Lethbridge Herald, The (Newspaper) - May 1, 1972, Lethbridge, Alberta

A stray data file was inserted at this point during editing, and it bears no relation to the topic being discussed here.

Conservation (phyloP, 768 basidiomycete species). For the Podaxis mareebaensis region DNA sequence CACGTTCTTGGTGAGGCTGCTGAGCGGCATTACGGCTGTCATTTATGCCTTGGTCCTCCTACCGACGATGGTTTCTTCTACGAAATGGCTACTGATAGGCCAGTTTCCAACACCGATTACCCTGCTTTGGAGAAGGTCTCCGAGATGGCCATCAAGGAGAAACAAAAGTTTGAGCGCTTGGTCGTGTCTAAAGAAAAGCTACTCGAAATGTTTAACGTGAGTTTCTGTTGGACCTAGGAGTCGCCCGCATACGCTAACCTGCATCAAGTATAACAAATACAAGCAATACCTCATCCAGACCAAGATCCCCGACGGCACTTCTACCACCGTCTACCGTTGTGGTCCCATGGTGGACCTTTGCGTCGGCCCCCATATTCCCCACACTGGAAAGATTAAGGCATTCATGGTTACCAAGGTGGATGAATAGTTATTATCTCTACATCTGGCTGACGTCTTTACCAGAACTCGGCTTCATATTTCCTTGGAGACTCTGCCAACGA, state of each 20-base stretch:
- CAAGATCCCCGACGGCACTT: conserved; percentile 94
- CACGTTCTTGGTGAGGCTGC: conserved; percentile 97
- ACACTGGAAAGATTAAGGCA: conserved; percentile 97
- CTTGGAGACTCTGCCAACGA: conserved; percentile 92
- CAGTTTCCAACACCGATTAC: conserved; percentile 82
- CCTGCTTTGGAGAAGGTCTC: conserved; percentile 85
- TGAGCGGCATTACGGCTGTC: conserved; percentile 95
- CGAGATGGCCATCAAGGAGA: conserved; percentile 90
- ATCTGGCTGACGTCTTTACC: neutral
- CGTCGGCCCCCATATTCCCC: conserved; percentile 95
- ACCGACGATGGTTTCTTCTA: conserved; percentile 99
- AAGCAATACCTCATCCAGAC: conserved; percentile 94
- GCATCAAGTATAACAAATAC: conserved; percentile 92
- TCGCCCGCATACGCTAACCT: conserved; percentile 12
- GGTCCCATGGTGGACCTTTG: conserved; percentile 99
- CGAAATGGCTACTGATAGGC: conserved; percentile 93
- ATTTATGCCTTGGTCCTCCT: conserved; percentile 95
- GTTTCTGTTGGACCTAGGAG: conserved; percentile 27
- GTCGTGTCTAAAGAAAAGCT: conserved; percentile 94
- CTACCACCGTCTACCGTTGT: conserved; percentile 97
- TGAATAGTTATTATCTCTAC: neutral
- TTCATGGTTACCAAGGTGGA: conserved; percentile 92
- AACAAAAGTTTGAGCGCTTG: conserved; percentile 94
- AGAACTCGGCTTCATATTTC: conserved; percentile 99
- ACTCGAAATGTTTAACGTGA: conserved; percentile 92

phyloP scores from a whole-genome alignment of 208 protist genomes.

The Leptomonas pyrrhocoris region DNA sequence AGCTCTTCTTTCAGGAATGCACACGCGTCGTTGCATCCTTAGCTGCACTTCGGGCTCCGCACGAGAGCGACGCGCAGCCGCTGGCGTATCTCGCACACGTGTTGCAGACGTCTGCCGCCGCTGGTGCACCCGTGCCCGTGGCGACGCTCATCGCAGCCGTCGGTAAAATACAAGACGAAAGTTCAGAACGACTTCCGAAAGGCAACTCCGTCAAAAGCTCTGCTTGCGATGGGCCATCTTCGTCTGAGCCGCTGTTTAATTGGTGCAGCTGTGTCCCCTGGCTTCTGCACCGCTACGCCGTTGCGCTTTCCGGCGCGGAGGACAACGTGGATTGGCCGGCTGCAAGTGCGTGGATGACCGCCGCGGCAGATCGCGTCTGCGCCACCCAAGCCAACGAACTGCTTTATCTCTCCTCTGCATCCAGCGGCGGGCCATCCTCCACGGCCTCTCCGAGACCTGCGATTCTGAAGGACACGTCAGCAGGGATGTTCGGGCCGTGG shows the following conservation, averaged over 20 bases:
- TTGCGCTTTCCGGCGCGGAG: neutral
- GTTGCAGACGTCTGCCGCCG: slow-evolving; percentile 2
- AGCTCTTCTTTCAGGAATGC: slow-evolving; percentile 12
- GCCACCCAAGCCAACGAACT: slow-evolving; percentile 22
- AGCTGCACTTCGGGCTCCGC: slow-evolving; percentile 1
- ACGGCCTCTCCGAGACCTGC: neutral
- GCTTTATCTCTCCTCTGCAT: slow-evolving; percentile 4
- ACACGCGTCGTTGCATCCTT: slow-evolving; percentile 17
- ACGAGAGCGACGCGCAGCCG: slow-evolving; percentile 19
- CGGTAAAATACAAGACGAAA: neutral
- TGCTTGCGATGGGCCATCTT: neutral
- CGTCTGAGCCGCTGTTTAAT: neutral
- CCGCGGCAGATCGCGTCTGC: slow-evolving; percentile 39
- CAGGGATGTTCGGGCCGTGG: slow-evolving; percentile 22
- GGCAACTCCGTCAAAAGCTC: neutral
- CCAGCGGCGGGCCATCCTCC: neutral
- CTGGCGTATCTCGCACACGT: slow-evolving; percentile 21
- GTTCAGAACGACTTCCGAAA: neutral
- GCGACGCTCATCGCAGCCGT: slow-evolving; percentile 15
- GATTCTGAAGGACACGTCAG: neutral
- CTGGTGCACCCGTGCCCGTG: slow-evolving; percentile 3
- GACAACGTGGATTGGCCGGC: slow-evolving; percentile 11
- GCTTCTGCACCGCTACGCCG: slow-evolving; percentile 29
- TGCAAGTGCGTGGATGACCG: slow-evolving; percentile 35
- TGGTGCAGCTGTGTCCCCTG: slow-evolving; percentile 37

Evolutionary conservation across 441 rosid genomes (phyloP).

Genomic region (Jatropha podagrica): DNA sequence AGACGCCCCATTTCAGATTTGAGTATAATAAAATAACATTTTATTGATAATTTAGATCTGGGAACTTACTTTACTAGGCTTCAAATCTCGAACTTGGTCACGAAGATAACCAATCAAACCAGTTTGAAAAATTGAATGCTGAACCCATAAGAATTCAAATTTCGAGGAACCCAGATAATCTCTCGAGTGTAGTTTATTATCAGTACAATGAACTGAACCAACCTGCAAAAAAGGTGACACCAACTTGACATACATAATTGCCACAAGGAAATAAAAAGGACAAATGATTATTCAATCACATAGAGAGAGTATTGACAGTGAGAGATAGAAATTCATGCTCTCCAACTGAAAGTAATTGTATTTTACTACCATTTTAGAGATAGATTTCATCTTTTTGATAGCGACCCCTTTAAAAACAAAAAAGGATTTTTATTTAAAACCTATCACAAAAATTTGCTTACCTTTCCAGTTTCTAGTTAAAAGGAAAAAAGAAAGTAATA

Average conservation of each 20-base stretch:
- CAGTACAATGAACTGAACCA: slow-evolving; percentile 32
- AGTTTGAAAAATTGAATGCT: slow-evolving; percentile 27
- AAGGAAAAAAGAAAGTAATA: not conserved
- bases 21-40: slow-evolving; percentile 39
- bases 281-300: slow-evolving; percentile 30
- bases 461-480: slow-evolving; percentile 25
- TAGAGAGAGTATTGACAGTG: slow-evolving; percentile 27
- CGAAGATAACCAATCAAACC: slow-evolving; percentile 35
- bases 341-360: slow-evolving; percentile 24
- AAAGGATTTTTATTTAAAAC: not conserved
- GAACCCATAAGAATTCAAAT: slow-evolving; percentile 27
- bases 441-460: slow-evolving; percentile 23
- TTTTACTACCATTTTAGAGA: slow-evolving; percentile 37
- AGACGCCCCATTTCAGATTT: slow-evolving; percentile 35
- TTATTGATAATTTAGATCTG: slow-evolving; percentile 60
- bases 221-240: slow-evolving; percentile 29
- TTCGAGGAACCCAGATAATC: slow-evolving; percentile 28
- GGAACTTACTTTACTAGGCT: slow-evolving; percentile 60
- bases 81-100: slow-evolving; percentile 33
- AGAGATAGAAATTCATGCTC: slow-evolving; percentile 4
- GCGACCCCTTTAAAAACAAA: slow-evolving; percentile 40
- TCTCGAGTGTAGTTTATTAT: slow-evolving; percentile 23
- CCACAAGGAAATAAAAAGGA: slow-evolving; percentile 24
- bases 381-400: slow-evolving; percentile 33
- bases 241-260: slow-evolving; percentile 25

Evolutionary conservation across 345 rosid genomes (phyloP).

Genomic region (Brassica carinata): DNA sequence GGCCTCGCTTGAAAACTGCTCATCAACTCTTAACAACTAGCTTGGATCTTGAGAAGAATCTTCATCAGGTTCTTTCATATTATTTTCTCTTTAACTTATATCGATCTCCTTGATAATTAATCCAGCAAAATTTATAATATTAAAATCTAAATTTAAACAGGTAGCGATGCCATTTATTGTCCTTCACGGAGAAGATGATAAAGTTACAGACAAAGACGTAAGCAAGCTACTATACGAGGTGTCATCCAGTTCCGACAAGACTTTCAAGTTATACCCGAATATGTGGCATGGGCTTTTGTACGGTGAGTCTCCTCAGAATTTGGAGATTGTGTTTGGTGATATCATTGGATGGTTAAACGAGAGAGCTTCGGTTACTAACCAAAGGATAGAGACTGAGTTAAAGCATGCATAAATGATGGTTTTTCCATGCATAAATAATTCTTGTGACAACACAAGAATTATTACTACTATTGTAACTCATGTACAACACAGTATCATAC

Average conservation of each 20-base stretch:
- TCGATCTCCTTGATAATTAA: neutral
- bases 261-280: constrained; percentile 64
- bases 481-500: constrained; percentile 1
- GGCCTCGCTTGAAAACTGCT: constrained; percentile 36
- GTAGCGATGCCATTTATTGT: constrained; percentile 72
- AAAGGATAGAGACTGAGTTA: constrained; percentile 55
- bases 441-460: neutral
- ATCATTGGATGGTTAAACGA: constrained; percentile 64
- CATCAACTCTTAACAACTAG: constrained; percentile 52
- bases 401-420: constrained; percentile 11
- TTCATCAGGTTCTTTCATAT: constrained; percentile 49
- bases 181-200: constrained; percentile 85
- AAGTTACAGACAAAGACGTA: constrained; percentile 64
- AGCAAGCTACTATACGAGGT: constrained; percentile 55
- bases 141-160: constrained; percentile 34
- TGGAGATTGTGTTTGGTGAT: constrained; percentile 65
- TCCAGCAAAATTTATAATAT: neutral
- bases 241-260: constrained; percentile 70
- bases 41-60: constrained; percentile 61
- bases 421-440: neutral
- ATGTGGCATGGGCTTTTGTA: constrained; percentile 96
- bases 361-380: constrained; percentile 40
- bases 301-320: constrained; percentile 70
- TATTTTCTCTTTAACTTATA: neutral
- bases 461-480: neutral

4 TIIF IcIMBRIDGE HERALD Monday, Muy 1, 1977 Unreasonable procedure In every .-.ussum ol Parliament, at EOine point, filanlcy Knottlcs, New Democralic 1'arty jnembcr from Winnipeg, brings a million calling for improveniL'iil in the old pen- sion policy. Tins year, other suggestions, lie asked dial old age pcmsions lie anlomaUeally increased to keep pace wilh the rising eost of. living. Supported by all parties in the Oppot.iion. he lU'in even further by Hi-win" that "ic pension age be low- ered lo 60 years and llie. basic nil a raised trom' lo S15D a month. Iln nolcd lhat Ihc corresponding aid lo Ihc elderly in the United Stales is SlliO a month. This with r.neniploymcnt a major concern. Mr. Knowlns' argu- ment lhat pensioning folk at Ihe age of liO. thus releasing some Canadians not yet pensionable trom the labor force, seems an eminently sensible idea which would serve two purposes. It voukl open up many more jobs for Ihe unemployed and at same lime relieve those of. (ill- is who are wcaiy of work. lint the gmernmenl didn't buy the idea. 11 ailouc'l the proposal lo be "talked out" uillioul a vote. Tin} government perhaps has good reasons for rcjcclini; ihe siiggeslion of an earlier pension age but what can be Ihe reason for refusing to up- grade pensions 10 meet the rising cost of living'.' Kood prices alone are escalating alarmingly, not lo men- tion Ihe cost of clothing, drugs and other necessary ilcms._ There arc of course many mem- bers in the eminent who are dis- turbed at Ihe poverty level many ol our senior citizens are forced lo live at. Why then do they not heed Mr. Knowles" motion and vole according to their conscience? rather than what party policy has dictated they adhere to? .Such dismissal of inlelligeiil ideas of where they originate a shocking inadequacy in parliamentary practice. In the long run the only ones who lose in this procedure are Ihe little people whose cause is never won for them. Spring at last! 'ildfimers claim that the winter lich has finally melted away was of the longest in Iheir memory d would heartily agree. Al- .iiigb il didn't set records lor long of sub zero weather it did set 'intisually early with frost and followed by snow. snow. snow. i March when Hie Land ol the 4 Mine Sky is usually beginning to ni a bit grecii, the only thing that is green were the faces of the OH bound with envy for those escapees tripping oft lo lla- ..aii. But if winler comes, can spring tie far behind maybe a month? Well yes. as a matter of (act. As weeks ol sullen weather crept into .April and nature with its automated precision called robins back and pushed up the tulips, the usual good humor of local folk seemed also to be almost frozen. Conversation be- came more and more preoccupied with "crummy weather1' and emigra- ting south. It's comlorting. however, to know lhat we alone were not being picked on by a capricious Mother Nature. Storms beleaguered the cast and west coasts and dismal conditions were reported in between. hill everything Icven spring) comes to those who wait. And at last the buds are budding, the fish- ing rods and golf clubs have been dug out and rakes and lawn mow- ers are once again being put into service. Best of all. (here's a sense of cheer in the air; people are smil- ing even if it is income tax time. It's amazing v.hal a spell of good weath- er can do to dispositions. And just in case it doesifl. last (Heaven for- make the most of it so everybody out. out. out' ER C NICOL Who is an Indian? 1T I1AD lo happen. A repro.stnULive Hie East Indian community has sug- gested at a conference on cultural minori- ties, that Canadian Indians should find an- other name. "No other immigrants have had lo face the indignity that we came from India had to face immediately on landing. We, Ipso facto, ceased lo be Indians became East Indians." Too true. Our East Indians were made lo suffer because Christopher Columbia, an Italian working out of Spain, committed a blunder in navigation and thought that the aborigines of North America v.ere In- ilians because the native girls brought spice to ships Iring at anchor. This Is no slur on Italian Canadians. Crossing the Atlantic by ship in 1492 wa? almost as arduous as it is today. Columbus csn be excused for assuming lhat he had in fac't reached Iiidin. as per contract. If. somebody had told him that be slill had anolher 10 thousand miles or so lo go, there's no Idling what he might have called the Indians. However, the result in Canada has been that a native of Trinidad, living in Toron- to, is an eastern West Indian, while a Van- couver Sikh who moves to Halifax I; an [Cast Indian from Ihe Right there we have enough confusion (o make us wish that Queen Isnliella had found some useful hobby oilier than aillccliiifi conlinenls. In addition lo the West Indians and the F.a.sL Indians we Hie plain Indians (not lo n nfu.-.cd wilh lln1 plnins Indi- .'m.s' Ihr1 m qiK'slinn a .'-pnkrsnvm Tnr lltn-.r> Cnnadinn Indians Ihal irjcrlrd finding .-imillin We rmi't blame them. They didn't invite i.olumbus lo come over and mislakc Ihrm fur people living cm Ihc oilier side of the glnbe. If Ihe while man kmnvs neilhcr where he's going nor when he's got there, that's his hang-up. Hard pemmican. The situation is not materially improved by pointing out lhat Ibe Canadian Indi- ans originally migrated from Asia, trek- kin" across Ihe Bering Strait and sifting down (hrough iXorth America, so that in effect the Canadian Indian and the Cana- dian East Indian come from the same neighborhood, give or lake a thousand miles, and a few thousand years. Il.'s a pily (bey can't boili be caller) Ca- nadians. Thai is, Canadians of Asiatic de- scent. Unfortunately, that makes most of the rest of us Canopeans, or Canadians of European descent, which may be descend- ing too far. If it is any comfort to Ihe Canadian East Indians, their name is an improvement over what they w-ere called in Vancouver's younger days, namely Anybody who uorc his hair wrapped in a (urban was called a Hindu, which of course was like calling anybody wearing a bowler hat and carrying a tightly furled umbrella an Anglican. Perhaps the East Indians along with Ihe rest of us who art prnud uf our ori- gin should resign ourselves to Ihc fact that the Canadian nation is made up entirely of cultural minorities. Even Ihe English Cana- dians are an ethnic minority group no'.v. The fact hasn't sunk in yel. that's all. If English Canadians were more aware nf Ihc new generation they would under- stand Ihal what they slill think of as .1 Canadian lalks lilt- an Amcricin, dresses likr nn lircks likr a l-'rrnrh- rn.-ni, ;in and spinlii.illy wilh Ihe Hairy Ainus of .lapan The only nnme Ibal seems lo nvtr all of us is Canadians. Il isn't much. (I o d knows anil Hare Krishna, bul il. will have In i inn rr Sun Sxmlitah i Warned in a dream llv DnilC W.llkr, Vyilll.K I In ,ll nishK Illllrmj tlr .i.-ili. l.i mil lalhrr liled hy Ihniii'lil, nf fence il llian Ihe li.-ick in I lie Ir.i. .seem-, Ihal my nn this dilin'ial vi.-v. may have v.nnnnl inin the Mihen iM-imis I run I think I have In he. a lailer-day of our friend .ludi l-'illn In di.slnrli her .lnM-ph or :i of Sicmund .'.luiiiher She iheanierl Ihal she in a Freud In ihe of Ihal dream ircr.vrl "f jienple vvaldinn: me put up a .1 uanuni: Ihal any attempt nn my parl In lrn" 'lieaiin.l r In ai eepl -lii'li :if an uiipninled illiMlllilly, and I' ei lo--ed mecli nn and Jiliulo liv Ihe wainini; Issues in Europe could bring changes OMXJN: So iniich Tor Ihe. Mi'ilisli card in We.sl Ger- man ;ind I'Vendi politics. West Cic-niiiin C'haiK-cllor Will y Brandl. played il on Uic- eve of the Baden-Wuertk'mbery style election, fresh fniin Ills Iriura- ptianl visit to London la.sl weelc. The importanl result of his visit, lie told Germans, was Hint tin' lirilish sovornmenl had pnlilicly endorsed liis pol- icy f o r relalicns with the. East. His parly promptly loi-t the olec'lion, fought mainly on the eastern policy. F r c n c li Pompidou played hi.; lirilish uard nuich more subllv and it was assumed until this week, more ingeniously By asking (lie French lo vole directly on the qiie.slion of Rrilish member- ship in the Common Market lie would enhance his own political leadership, .splilline; Ihc opposi- tion in the voting. The response was such grudging approval that, il could hardly be called ii vielory. The results are blows to the personal prestige of Mi. Brandt and Mr. Pompidou since both leaders campaigned slrongly. Mr. Brandt (old (he voters of the south-western slate their main concern should he wheth- er West Germany will he al- lowed !o balance its members in (he woslern alliance wilh an nnder.S'tanding with Communist eastern Europe. Mr. Pompidou asked for "massive to help him in defence of French interests in the expanding Common Market. Of I he I wo voles the Herman was perhaps more significant inleraalionally. The Bundestag in Bann is scheduled lo vole on Hie ratification of non-ag- gression Irealies witli Poland and the Soviet Union this week. In Badcn-Wucrtfcinbcrg, the Democrats campaign- ing against ratification of (lie Ircalics, increased Iheir share of Ihc vole by nearly 10 per cent to win clear control of (he stale government. More impor- tantly, they keep control of Ihc federal upper house, Ihc Biin- dcsrat, where they will fo'-ee (he federal lower house, the Uunclc'sUg. lo ratify (lie trea- ties by an absolute majority. This follows according lo West (icnnan constitutional proce- dure. The trouble is that Mr. Brandt's coalition government can only just scrape together Hie absolute majority. To achieve that majority, Mr. Brandt will need every vole in his own Social Demo- cratic and in Hie small Free Democratic Party, Hie junior coalition partner. One Free Democrat dcfccled over the treaty i.ssue at the same lime as the election in Baden-Wuert- tcmlicrg. Will anolher [allow? The federal parliament must ratify the treaties before the Kov'et Union will co-operate in the new agreements providing easier acccsr and communica- tions between East and West Berlin. Thus a lot is at stake in Bonn miring the next month, although not as much perhaps as Moscow would like to scare the (icrinans into believing. H.Q. ALLIED OPPOSITION COMMAND "The troops are as keen as mustard and chafing at the bit." Pressure has been stepper! up recently, with Moscow's sug- gestion that trade wilh Bonn will suffer should parliament decline ratification. Ironically, Moscow has in cffecl just rec- ognized Hie Common Market which lias been one of the op- posilion Christian Democrats' basic lo he firm- ly established in exchange for ratification. The Moscow offi- cial paper, Izvcstia, has dropped unsnal hostile refer- ences lo the Market and ad- mitted that France favors Ihe expansion. This is considered tantamount Soviet accept- ance of Hie market. In FrLllce. President Pomni- (lou has been aiile to claim vic- tory, wilh Gu per cent of Ills voters approving bis referen- dum, and per cent opposing il. liven so. it's nardly a mas- ,sivc oiii. But because 39 per cent of elicible voters ab- stained the Socialists are also able lo claim victory for Iheir campaign on abslcnlion. Only 37 per cent of c.igible voters backed the president, 17 per cert opposed him and seven per cent spoiled their ballols. No great consequences need he attached to Iho result because President Pompidou, unlike his late great predecessor, did not warn of resignations or perils facing (lie nation in case of de- feat. Common Market expan- sion has been ratified by the French (instead of by their na- limud assembly) which may he all lhat really matters. Mr. Pompidou, as chairman of the 10-nalion expansion summit meeting in October, can even claim wholehearted support of Ihc people for his policies as long as the sailing is smooth. The preliminary expansion nc- golialions in Brussels and Lux- emburg have olreadv encoun- tered heavy ueadier. Tlra French want a new high-pow- ered Common Market political secretarial based in Paris to co-ordinate policy among mem- ber countries. The British nnd West Gei-mans appear lo be leaning more towards strength- ening the European parliament and placing a weaker secretar- iat in Brussels. In the event of deadlock or serious argument, amoug 10, Mr. Pompidou may come Lo rue Ihe day he set upon bis ingenious referendum, because the results will be of small comfort. (Herald London Bureau) Maurice New family allowance plan meets stiff opposition rPHE positions adapted by (he Opposition parties on Hie family allowances Bill now be- fore Parliament are of consider- able interest. Although the Con- servatives have criticized the measure in detail, they will ap- prove iL in principal on second reading. But the XDP. having changed course in mid-debate, oppose income related ances in principle, arguing in- stead for the concept of univer- sally. Their view i.s that family allowances were not. inlroduced as part nf Ihc war on poverty and ought not to be refashioned now for Lhat purpose. Some where along the line, the New Democrats linvc made a re- markable discovery; the emer- gence in Canada of thorough- ly disaffected middle income group. Although the argument foreshadowed by David Lewis, il stated most clcarlv by David Orlikow last, Tuesday, The NDP is emphatically for the liigher benefits, which Mr. Lewis described as minimal. But the government is wrong because it proposes', in .Mr. Orli- kow's words, "to Lake money has been given to people who are, really, poor people in Ihc lower and middle inecnn brackets and redistribute it to people who are desperately poor." In rcjecling this ap- proach, the NDP maintains lhat the money ought to cornc from the rich and from the corpora- tions. The, sen.se of alienation among persons in the middle group is not difficult to explain. Infla- tion, pushing up salaries and also costs of living, lias moved them into Ihe heavily taxed cat- egories. Obviously, the govern- ment, must have very large rev- enues Lo support all the great welfare and income rcdistribu- schemes implemented in recent years. The NDP has al- vays Itecn an ardent champion of -such reforms and has, in- deed, been prepared at every stage to go much farther than other parlies. But a new situa- tion has now developed because advancing wages have placed many trade unionists in the tax-vulnerable middle income group. Mr. Orlikow's examples of some significance. Ho mentioned the many people in Hamilton, workers in steel works and other plants, who cnrn in excess of and will thus be deprived of income by (he new scheme. It may not be entirely coinci- dental lhat the NDP's change heart about the middle income group occurs at (he very time when Mr. Lewis has opened a heavy attack on Mr. Slanficlfl's parly. According !o numerous r cp o r I s the rather than the New Democralx gained politically from the fall-off in Liberal siippor' ICci- Orchestra the over-taxed .niddle class have not as yet. sunned a in Ihc NDP nnd I disagree with (he may have heard on a in these .croMjiS will have lo he or converted Mr. is In may lie! v.'lio m lasl review on ihe. (he present (rend of Herald, April 2-1 th, which was not lo rein in Ihe affections criticism by Pat Orchard of its entirety, would do many irade union supporlers. Lelhbridge Symphony lo enlice Ihc (his. however, wbi'e con- In fiilm-d concerts. 1 lo press fur his present i' is '.minus lo say ihal this concert very be will have In fmu musical offering has sevcr'.'il errors mart'- rich people lliaii scribed in ridiculously obvious to the yrL been loenled by N'a- terms." I, for our1, was uell as lo Ihc audience, Kcvrniie or else demon- In sec ,laon Hnwnian In 1 ho orchrslr.i. Mm! il is In Ihrol Ml. nn ni any and Ilinnk ynu for n Ihr mduslrial linrl niadc up IKT iinnd en Ihn In likr a show hr-foiv- Af.I'JX.AN'DMi, MH.S UK- sluff nf alliliKle it liC1 ;indablr. "1 he arqiimcnl. IhaL UK- .symphony nrrhexra .'in oll-a malc-ur and along wilh ollior vould much nrofcr In hax'1 henc- final ;unl Herald is lo be ijiH'.slinn of Ihe slruclive criticism, and nn! on Ihe number of du full of cniidi'miiinu c. allows eorrcspondcnl these .'iiid flouoTv. iiicnii.'nujiii'h' ti) icpoil on the Ml'KKlv of Mm Six Counties rrnlesMir Nmlliam Ireland. His mile; (illier hi- nn Ilir Ihc rights nf have noliiTiI thai Sliaim ilard vJnrli Ihc n people in Ihose viiMvs on Ire la IK! ai-1 n-ai-Vird allhnni.'h Im umild 1 me In believe Mir onlv itncs lo Iir prinlr'l !hr hi adriil IT iimnnu llm firsl. The Sinrp Ihr hr- h.'nr ;i In livirn Al Ic nn inilrpcndrnl parl til the >rar (here hnvn lln-y ,in> Quclicc, or fom1 cdliinins Ity Mr. Ilcr- Lcthbridj'.i' MIMIC culture v, ln (his Is not. If the NDP is now to be a champion of the middle group, it must first decide what cate- gories of taxpayers it wishes to defend. Where do the "working people in the midcis class group" (Mr. Orlikow's phrase) end and the rich begin. This i3 very important because the plan outlined by David Lewis would cost an additional million. The trouble with the very rich is lhat they are very few; they simply do not dispose of taxable ircome at all comparable to lhat claimed by groups in the ranges up to This is clear enough from the tables regularly published by the De- partment of National Revenue. The NDP attempts to escape (he difficulty by focussing atten- tion partly on industry. Stop the give-aways, argues Mr. Orli- kow. In particular, he calls at- tention to grants nf the Depart- ment of Regional Economic Ex- pansion, contending that these of.cn go (o affluent corpora- tions. ''If the government really wants to fight poverty, why does it not wipe out these give- aways and give the money lo those who need Certainly the DRKK pro- Looking Tlirmisli The HiTHld A serious fire at the ricllaw holel was averted urday by Ihc timely in'.ervcn- of Ihr maid. The volunteer fur brigade Minn had llx under ronirr-1. MUi: The law firm of cnvilfli nnd who have been offices in the I lank of Commerce Building, have miived lo a spacious aiul attrac- tive suite in Hie Herald build- ing. Sixlh .street south. 11H2 limit nf 40 miles per hour for IjCllibridge and district, motorists as well prams are open lo serious criti- cism. Experience may show that t good deal of public money lias been unwisely used to promote the development of uneconomic industries. But at least the purpose is to create ]obs, which are surely to be pre- ferred to welfare hand-outs. Everyone is in agreement that industry at the moment is not generating sufficient employ, n l. How is it to generate more if it is to be saddled, as the NDP proposes, with a new rintl heavy burden of taxation? The New Democrats have, of course, enthusiastically Copied Ihe argument of Eric KicrsKf: that the load should be shifted lo bear more heavily on re- source industries. But this would (o the further disad- vantage of provinces weak in manufacturing and dependent nn development. There is also a point of importance emerging from !aMcs in Mr Turner's Economic Kcvicw. These show that the much abuscci primary industries have been far more iT-sistant to inoreasinp uncm- plnyment than has manufactur- ing or even coiistruclion. (Herald Oltmi a .Bureau) backward as 'ill olhcrs in Ihe province and Dominion goes into effect Lwtoy, May t. A benefit dance for HT Medicine ll-il l-'loorl lidicf J'niul v.ill ho Maccd hy I'm J.ellihriflgc Junior Chamber nf Commerce nn May !l in tho (ieneial Slewail Branch (if Canadian Legion. Through speci.il nr- rangemcMils willi Ihe i; I li- bridge aiul Macleod Liberal A.s- MM'ialions. Lester B. Pearson will arrive by plane lo mc-i't as many South Alhertans as passible. The Lcthbridgc Herald WH Vlh SI. S., Alhrri.i LF.TllRIllDd'K UKItALD HO. LTD., rropnclors nnd PuhlishCfi Published jn.TI, by linn. W, A. BUCHANAN l cinss Mall Rriiir.lriill No 001? uriMu of Clrcul.il Ions "THE HERALD StRVES THU SOUTH"